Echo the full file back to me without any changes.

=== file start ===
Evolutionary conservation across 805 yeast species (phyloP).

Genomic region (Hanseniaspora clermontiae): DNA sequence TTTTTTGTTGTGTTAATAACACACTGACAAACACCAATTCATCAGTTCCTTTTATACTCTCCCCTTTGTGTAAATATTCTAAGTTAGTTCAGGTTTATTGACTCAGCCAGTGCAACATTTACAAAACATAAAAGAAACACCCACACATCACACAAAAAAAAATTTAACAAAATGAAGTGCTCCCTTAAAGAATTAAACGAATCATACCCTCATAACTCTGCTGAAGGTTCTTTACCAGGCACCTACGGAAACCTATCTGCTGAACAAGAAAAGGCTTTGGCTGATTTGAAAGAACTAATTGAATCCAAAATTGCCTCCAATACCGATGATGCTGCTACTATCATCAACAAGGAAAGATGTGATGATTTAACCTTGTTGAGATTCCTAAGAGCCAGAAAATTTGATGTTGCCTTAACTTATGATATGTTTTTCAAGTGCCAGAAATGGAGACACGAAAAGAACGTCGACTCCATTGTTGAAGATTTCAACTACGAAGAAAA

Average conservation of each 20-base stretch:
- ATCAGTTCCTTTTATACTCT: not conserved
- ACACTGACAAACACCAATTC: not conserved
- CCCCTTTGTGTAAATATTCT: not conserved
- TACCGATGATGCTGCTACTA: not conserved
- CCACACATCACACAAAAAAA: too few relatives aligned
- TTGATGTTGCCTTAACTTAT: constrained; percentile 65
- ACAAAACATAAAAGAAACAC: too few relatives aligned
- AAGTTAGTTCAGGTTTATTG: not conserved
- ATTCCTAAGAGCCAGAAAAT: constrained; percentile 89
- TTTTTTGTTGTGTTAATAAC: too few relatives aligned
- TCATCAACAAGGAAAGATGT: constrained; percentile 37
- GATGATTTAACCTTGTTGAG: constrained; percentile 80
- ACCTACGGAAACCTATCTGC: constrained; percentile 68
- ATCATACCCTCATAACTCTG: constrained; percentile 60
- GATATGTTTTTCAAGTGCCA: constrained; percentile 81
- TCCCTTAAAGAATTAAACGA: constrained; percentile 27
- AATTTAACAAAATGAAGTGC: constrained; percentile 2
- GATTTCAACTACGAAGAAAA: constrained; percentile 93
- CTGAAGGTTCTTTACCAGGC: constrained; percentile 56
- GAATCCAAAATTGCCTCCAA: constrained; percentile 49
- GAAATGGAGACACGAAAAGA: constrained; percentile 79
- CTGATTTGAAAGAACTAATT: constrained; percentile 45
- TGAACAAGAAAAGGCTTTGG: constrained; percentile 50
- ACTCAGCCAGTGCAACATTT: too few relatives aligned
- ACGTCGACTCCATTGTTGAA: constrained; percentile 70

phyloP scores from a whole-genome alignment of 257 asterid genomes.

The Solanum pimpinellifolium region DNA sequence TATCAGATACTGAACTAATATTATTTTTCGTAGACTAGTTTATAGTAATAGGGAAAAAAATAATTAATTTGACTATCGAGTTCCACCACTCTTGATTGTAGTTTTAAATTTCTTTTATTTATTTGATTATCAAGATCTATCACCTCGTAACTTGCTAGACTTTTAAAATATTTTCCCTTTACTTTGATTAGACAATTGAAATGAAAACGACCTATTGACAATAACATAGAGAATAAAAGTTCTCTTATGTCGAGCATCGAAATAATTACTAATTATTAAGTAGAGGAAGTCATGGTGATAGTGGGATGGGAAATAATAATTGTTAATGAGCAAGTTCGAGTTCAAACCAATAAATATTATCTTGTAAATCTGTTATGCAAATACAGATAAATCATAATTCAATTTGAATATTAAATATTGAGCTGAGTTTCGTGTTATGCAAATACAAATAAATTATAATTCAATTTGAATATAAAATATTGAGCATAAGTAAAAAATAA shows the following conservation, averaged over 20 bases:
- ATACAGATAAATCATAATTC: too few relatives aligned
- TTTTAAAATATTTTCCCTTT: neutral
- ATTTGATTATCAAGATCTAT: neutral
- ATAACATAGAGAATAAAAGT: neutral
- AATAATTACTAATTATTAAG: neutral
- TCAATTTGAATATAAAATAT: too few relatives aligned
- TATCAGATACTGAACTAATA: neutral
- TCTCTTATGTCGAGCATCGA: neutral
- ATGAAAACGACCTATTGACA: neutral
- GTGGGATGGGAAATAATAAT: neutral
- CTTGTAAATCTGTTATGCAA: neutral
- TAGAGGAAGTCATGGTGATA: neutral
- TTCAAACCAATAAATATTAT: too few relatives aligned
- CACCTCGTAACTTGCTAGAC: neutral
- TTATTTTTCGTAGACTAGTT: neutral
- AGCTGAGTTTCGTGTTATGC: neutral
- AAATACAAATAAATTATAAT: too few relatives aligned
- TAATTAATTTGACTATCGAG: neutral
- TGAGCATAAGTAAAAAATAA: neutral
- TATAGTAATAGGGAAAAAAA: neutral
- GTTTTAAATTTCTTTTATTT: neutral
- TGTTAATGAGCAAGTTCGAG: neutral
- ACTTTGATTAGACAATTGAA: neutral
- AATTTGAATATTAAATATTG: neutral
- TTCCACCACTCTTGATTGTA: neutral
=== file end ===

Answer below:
Evolutionary conservation across 805 yeast species (phyloP).

Genomic region (Hanseniaspora clermontiae): DNA sequence TTTTTTGTTGTGTTAATAACACACTGACAAACACCAATTCATCAGTTCCTTTTATACTCTCCCCTTTGTGTAAATATTCTAAGTTAGTTCAGGTTTATTGACTCAGCCAGTGCAACATTTACAAAACATAAAAGAAACACCCACACATCACACAAAAAAAAATTTAACAAAATGAAGTGCTCCCTTAAAGAATTAAACGAATCATACCCTCATAACTCTGCTGAAGGTTCTTTACCAGGCACCTACGGAAACCTATCTGCTGAACAAGAAAAGGCTTTGGCTGATTTGAAAGAACTAATTGAATCCAAAATTGCCTCCAATACCGATGATGCTGCTACTATCATCAACAAGGAAAGATGTGATGATTTAACCTTGTTGAGATTCCTAAGAGCCAGAAAATTTGATGTTGCCTTAACTTATGATATGTTTTTCAAGTGCCAGAAATGGAGACACGAAAAGAACGTCGACTCCATTGTTGAAGATTTCAACTACGAAGAAAA

Average conservation of each 20-base stretch:
- ATCAGTTCCTTTTATACTCT: not conserved
- ACACTGACAAACACCAATTC: not conserved
- CCCCTTTGTGTAAATATTCT: not conserved
- TACCGATGATGCTGCTACTA: not conserved
- CCACACATCACACAAAAAAA: too few relatives aligned
- TTGATGTTGCCTTAACTTAT: constrained; percentile 65
- ACAAAACATAAAAGAAACAC: too few relatives aligned
- AAGTTAGTTCAGGTTTATTG: not conserved
- ATTCCTAAGAGCCAGAAAAT: constrained; percentile 89
- TTTTTTGTTGTGTTAATAAC: too few relatives aligned
- TCATCAACAAGGAAAGATGT: constrained; percentile 37
- GATGATTTAACCTTGTTGAG: constrained; percentile 80
- ACCTACGGAAACCTATCTGC: constrained; percentile 68
- ATCATACCCTCATAACTCTG: constrained; percentile 60
- GATATGTTTTTCAAGTGCCA: constrained; percentile 81
- TCCCTTAAAGAATTAAACGA: constrained; percentile 27
- AATTTAACAAAATGAAGTGC: constrained; percentile 2
- GATTTCAACTACGAAGAAAA: constrained; percentile 93
- CTGAAGGTTCTTTACCAGGC: constrained; percentile 56
- GAATCCAAAATTGCCTCCAA: constrained; percentile 49
- GAAATGGAGACACGAAAAGA: constrained; percentile 79
- CTGATTTGAAAGAACTAATT: constrained; percentile 45
- TGAACAAGAAAAGGCTTTGG: constrained; percentile 50
- ACTCAGCCAGTGCAACATTT: too few relatives aligned
- ACGTCGACTCCATTGTTGAA: constrained; percentile 70

phyloP scores from a whole-genome alignment of 257 asterid genomes.

The Solanum pimpinellifolium region DNA sequence TATCAGATACTGAACTAATATTATTTTTCGTAGACTAGTTTATAGTAATAGGGAAAAAAATAATTAATTTGACTATCGAGTTCCACCACTCTTGATTGTAGTTTTAAATTTCTTTTATTTATTTGATTATCAAGATCTATCACCTCGTAACTTGCTAGACTTTTAAAATATTTTCCCTTTACTTTGATTAGACAATTGAAATGAAAACGACCTATTGACAATAACATAGAGAATAAAAGTTCTCTTATGTCGAGCATCGAAATAATTACTAATTATTAAGTAGAGGAAGTCATGGTGATAGTGGGATGGGAAATAATAATTGTTAATGAGCAAGTTCGAGTTCAAACCAATAAATATTATCTTGTAAATCTGTTATGCAAATACAGATAAATCATAATTCAATTTGAATATTAAATATTGAGCTGAGTTTCGTGTTATGCAAATACAAATAAATTATAATTCAATTTGAATATAAAATATTGAGCATAAGTAAAAAATAA shows the following conservation, averaged over 20 bases:
- ATACAGATAAATCATAATTC: too few relatives aligned
- TTTTAAAATATTTTCCCTTT: neutral
- ATTTGATTATCAAGATCTAT: neutral
- ATAACATAGAGAATAAAAGT: neutral
- AATAATTACTAATTATTAAG: neutral
- TCAATTTGAATATAAAATAT: too few relatives aligned
- TATCAGATACTGAACTAATA: neutral
- TCTCTTATGTCGAGCATCGA: neutral
- ATGAAAACGACCTATTGACA: neutral
- GTGGGATGGGAAATAATAAT: neutral
- CTTGTAAATCTGTTATGCAA: neutral
- TAGAGGAAGTCATGGTGATA: neutral
- TTCAAACCAATAAATATTAT: too few relatives aligned
- CACCTCGTAACTTGCTAGAC: neutral
- TTATTTTTCGTAGACTAGTT: neutral
- AGCTGAGTTTCGTGTTATGC: neutral
- AAATACAAATAAATTATAAT: too few relatives aligned
- TAATTAATTTGACTATCGAG: neutral
- TGAGCATAAGTAAAAAATAA: neutral
- TATAGTAATAGGGAAAAAAA: neutral
- GTTTTAAATTTCTTTTATTT: neutral
- TGTTAATGAGCAAGTTCGAG: neutral
- ACTTTGATTAGACAATTGAA: neutral
- AATTTGAATATTAAATATTG: neutral
- TTCCACCACTCTTGATTGTA: neutral